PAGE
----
Biggest Year-over-Year Asking Price Increases, Feb 2014

# U.S. Metro

Y-o-Y % asking price change, Feb 2014

Price drop during bust, peak to trough (FHFA)

1 Las Vegas, NV

30.3%

-61%

2 Oakland, CA

24.5%

-39%

3 Riverside-San Bernardino, CA

24.1%

-50%

4 Sacramento, CA

21.9%

-48%

5 Los Angeles, CA

18.9%

-35%

6 Detroit, MI

18.7%

-40%

7 Warren-Troy-Farmington Hills, MI

18.0%

-37%

8 Fort Lauderdale, FL

18.0%

-48%

9 Ventura County, CA

17.1%

-38%

10 Orange County, CA

16.9%

-33%

To download the list of asking home price changes for the largest metros: Excel or PDF.

Looking instead at quarter-over-quarter changes, to focus just on the most recent trend, we see home prices are starting to shake off the effects of the housing bust. Among the 10 metros with the biggest quarter-over-quarter price increases in February, four did not have a severe housing bust: Cleveland, Birmingham, San Francisco, and Akron. And as investor buying declines in 2014, the biggest price gains will increasingly be in markets that did not have a severe housing bust.

Biggest Quarter-over-Quarter Asking Price Increases, Feb 2014 

# U.S. Metro

Q-o-Q % asking price change, Feb 2014

Price drop during bust, peak to trough (FHFA)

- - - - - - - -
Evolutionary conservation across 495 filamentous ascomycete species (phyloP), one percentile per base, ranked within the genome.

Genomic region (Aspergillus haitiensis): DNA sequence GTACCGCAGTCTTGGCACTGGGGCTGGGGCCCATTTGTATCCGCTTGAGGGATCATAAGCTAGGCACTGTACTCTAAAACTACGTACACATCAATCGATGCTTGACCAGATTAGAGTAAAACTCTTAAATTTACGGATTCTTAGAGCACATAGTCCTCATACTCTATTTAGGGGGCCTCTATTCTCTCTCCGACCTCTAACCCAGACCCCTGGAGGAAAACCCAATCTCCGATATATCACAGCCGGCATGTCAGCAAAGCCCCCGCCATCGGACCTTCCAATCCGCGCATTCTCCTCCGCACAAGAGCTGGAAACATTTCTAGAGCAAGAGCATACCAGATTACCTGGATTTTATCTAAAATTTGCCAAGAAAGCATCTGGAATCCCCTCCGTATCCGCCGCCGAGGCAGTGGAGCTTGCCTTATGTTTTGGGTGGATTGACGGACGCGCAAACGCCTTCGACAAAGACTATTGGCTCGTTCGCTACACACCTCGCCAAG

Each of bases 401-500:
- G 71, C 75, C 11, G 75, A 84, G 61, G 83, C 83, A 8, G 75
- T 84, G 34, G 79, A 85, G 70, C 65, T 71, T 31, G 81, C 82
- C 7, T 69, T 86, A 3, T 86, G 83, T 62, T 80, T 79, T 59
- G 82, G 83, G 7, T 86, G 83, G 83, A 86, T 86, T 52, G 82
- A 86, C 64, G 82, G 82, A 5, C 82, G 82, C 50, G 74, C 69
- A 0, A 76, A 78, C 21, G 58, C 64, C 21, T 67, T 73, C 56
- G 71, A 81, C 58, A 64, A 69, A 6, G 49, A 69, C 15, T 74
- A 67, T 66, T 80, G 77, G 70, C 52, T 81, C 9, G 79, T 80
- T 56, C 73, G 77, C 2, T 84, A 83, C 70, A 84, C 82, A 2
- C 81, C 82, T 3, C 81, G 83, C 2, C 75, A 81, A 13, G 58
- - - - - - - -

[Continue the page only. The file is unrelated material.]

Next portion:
1 Cleveland, OH

6.5%

-18%

2 Birmingham, AL

6.4%

-12%

3 North Port-Bradenton-Sarasota, FL

6.0%

-50%

4 Las Vegas, NV

5.7%

-61%

5 Lakeland-Winter Haven, FL

5.7%

-46%

6 Oakland, CA

5.6%

-39%

7 San Francisco, CA

5.2%

-23%

8 Orlando, FL

5.0%

-48%

9 Akron, OH

5.0%

-16%

10 Riverside-San Bernardino, CA

4.8%

-50%

To download the list of asking home price changes for the largest metros: Excel or PDF.

Grouping metros by their price declines during the bust shows that the price slowdown over the past 10 months has been sharpest in metros where the bust was most severe. While metros that had a mild (peak-to-trough price drops less than 15%) or modest (price drops 15-30%) housing bust have seen a gentle slowdown in price gains since last spring, the metros with a severe (price drops more than 30%) housing bust saw a sharp deceleration in price gains, downshifting from more than 5% between February and July 2013 to 3% or less in recent months. In short, the price slowdown has been driven by price changes in boom-and-bust metros, and prices gains in those markets have been slowing since last summer.

TruliaPriceMonitor_HousingBustLineChart_Feb2014

Rent Up 3.4% and Accelerating in Most Markets